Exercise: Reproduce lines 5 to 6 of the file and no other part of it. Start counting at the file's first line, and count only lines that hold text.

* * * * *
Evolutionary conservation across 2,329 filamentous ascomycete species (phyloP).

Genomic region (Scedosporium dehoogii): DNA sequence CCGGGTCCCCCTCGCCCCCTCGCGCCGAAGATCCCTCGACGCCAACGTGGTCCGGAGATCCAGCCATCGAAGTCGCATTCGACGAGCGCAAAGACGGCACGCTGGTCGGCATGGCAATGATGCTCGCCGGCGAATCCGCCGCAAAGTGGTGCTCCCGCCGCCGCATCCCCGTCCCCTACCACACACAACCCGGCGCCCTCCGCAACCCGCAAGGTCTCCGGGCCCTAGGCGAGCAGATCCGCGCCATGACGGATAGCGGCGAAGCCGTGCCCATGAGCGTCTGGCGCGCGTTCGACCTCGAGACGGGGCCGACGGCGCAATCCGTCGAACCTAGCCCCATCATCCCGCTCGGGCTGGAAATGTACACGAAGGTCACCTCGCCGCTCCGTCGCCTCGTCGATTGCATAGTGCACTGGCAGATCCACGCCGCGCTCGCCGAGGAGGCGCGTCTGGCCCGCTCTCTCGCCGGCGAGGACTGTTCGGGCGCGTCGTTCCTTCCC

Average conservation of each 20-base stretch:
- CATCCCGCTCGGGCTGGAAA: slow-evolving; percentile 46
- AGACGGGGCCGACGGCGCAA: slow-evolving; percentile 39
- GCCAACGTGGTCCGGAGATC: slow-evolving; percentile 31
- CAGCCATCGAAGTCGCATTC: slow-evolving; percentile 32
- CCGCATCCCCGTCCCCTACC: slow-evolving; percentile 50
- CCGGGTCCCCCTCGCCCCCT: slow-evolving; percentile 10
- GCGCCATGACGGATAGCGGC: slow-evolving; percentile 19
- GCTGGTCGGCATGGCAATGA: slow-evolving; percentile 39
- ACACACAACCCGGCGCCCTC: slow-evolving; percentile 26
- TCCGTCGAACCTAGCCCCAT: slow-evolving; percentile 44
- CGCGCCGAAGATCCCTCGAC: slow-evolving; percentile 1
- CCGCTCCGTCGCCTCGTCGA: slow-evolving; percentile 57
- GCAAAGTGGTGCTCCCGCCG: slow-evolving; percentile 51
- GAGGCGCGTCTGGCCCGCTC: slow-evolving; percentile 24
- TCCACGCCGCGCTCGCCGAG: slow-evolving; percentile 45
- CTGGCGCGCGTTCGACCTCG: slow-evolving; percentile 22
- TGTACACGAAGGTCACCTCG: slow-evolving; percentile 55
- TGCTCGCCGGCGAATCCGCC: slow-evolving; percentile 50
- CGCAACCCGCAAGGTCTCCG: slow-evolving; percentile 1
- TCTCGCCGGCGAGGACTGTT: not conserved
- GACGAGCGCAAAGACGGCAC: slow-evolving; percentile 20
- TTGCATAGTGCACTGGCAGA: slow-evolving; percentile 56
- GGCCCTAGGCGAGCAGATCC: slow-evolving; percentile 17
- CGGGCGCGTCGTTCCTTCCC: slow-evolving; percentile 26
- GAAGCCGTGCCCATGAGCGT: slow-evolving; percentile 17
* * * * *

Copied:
- AGACGGGGCCGACGGCGCAA: slow-evolving; percentile 39
- GCCAACGTGGTCCGGAGATC: slow-evolving; percentile 31